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Perceived Control - Control And Self-efficacy

social theory beliefs exercise expectations

Domain-specific control beliefs are often studied under the term self-efficacy. Self-efficacy is the most studied component of Dr. Albert Bandura's social cognitive theory, originally formulated as the unifying theory of behavior change (1977). This theory states that behavior is governed by expectancies and incentives, and includes aspects of both contingency (outcome expectations) and competence (efficacy expectations). Efficacy expectations are influenced by four primary sources of information: performance accomplishments, vicarious experience, verbal persuasion, and motivational arousal. Performance accomplishments are the most effective type of information in forming efficacy beliefs. Successes will increase beliefs, and once an individual has a strong sense of efficacy, occasional failures will not be processed as negatively. Individuals with many performance accomplishments will persist in the face of defeat, and a failure that is later overcome will greatly strengthen efficacy beliefs.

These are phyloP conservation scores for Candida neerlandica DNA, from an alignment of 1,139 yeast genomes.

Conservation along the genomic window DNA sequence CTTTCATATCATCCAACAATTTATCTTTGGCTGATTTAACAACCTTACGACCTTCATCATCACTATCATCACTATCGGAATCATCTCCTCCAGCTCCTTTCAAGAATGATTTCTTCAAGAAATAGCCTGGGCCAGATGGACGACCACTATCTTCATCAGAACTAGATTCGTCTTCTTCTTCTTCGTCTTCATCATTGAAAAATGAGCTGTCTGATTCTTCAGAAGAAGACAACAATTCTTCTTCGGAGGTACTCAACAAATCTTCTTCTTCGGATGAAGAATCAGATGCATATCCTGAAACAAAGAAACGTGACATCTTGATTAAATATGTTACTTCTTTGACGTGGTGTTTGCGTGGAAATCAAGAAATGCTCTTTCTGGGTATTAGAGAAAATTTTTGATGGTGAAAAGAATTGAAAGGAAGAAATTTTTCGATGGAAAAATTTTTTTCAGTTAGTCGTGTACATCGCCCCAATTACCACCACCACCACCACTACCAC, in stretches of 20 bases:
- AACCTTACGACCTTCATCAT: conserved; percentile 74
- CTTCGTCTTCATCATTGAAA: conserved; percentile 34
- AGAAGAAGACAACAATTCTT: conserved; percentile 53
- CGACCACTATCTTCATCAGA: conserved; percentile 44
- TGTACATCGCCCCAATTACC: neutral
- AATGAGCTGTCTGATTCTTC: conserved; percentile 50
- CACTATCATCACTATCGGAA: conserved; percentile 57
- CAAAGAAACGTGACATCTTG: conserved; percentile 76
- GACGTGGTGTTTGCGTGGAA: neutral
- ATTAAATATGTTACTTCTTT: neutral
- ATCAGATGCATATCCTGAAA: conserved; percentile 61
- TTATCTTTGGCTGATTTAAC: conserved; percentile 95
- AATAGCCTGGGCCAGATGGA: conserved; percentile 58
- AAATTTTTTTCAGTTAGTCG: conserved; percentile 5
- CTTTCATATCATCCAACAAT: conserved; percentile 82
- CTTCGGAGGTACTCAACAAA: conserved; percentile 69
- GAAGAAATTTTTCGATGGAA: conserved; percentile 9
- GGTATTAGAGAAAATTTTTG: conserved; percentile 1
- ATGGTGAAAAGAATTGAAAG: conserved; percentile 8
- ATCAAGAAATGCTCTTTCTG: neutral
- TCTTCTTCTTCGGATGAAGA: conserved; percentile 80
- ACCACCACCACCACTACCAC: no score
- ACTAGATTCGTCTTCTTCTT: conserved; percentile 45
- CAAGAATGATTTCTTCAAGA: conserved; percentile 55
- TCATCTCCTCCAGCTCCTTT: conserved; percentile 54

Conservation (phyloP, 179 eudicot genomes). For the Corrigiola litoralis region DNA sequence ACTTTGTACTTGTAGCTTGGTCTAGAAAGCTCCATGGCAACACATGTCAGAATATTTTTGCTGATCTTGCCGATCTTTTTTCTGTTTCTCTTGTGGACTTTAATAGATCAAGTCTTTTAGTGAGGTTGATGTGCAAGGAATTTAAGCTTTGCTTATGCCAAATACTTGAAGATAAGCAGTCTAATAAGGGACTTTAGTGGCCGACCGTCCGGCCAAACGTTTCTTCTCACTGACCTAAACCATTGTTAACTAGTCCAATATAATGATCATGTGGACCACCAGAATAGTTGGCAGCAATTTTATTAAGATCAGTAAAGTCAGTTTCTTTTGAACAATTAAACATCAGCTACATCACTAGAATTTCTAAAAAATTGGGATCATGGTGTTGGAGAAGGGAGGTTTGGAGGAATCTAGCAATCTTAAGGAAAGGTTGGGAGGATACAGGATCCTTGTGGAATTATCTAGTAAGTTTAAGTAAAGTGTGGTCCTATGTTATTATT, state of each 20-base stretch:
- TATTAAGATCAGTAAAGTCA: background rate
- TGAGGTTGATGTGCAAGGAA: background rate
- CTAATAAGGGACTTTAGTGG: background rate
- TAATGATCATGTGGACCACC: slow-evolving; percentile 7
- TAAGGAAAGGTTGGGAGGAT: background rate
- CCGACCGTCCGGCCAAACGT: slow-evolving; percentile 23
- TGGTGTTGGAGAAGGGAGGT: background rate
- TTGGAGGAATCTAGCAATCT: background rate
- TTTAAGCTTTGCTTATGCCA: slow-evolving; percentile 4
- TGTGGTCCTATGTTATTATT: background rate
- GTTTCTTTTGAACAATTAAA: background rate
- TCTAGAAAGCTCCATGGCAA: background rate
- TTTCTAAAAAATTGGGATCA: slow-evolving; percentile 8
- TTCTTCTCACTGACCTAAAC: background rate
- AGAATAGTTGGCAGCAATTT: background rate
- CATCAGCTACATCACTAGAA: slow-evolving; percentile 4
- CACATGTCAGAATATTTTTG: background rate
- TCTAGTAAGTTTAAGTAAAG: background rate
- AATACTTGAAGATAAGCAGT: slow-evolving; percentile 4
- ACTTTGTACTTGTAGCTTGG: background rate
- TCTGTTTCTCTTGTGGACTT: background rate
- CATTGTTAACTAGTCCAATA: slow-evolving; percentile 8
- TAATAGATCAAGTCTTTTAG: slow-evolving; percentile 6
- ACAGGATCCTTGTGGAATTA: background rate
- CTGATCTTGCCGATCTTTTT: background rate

Self-efficacy is measured in a specific and graduated fashion rather than on a general and global level. For example, an item measuring perceived control in the domain of health may read "How much control do you have over your health these days?," and the respondent rates his or her perceived control on a scale ranging from "No Control" to "Very Much Control." An item on a self-efficacy scale measuring perceived ability to exercise would read "How confident are you that you would exercise if you were in a bad mood?," and the respondent would give a confidence rating ranging from 0 to 100. Self-efficacy is frequently measured in studies examining behavior change, such as smoking cessation, exercise adherence, and phobia reduction. Most theories explaining human behavior include a self-efficacy component, and many researchers have called for an integration of the prominent theories. However, the social cognition theory, often referred to as simply the self-efficacy theory, is probably the most straightforward and popular framework, although it is not without its critics (see Maddux for a discussion of conceptual issues, and Smedslund for criticisms related to definitions and theoretically necessary versus empirically testable constructs within the theory).

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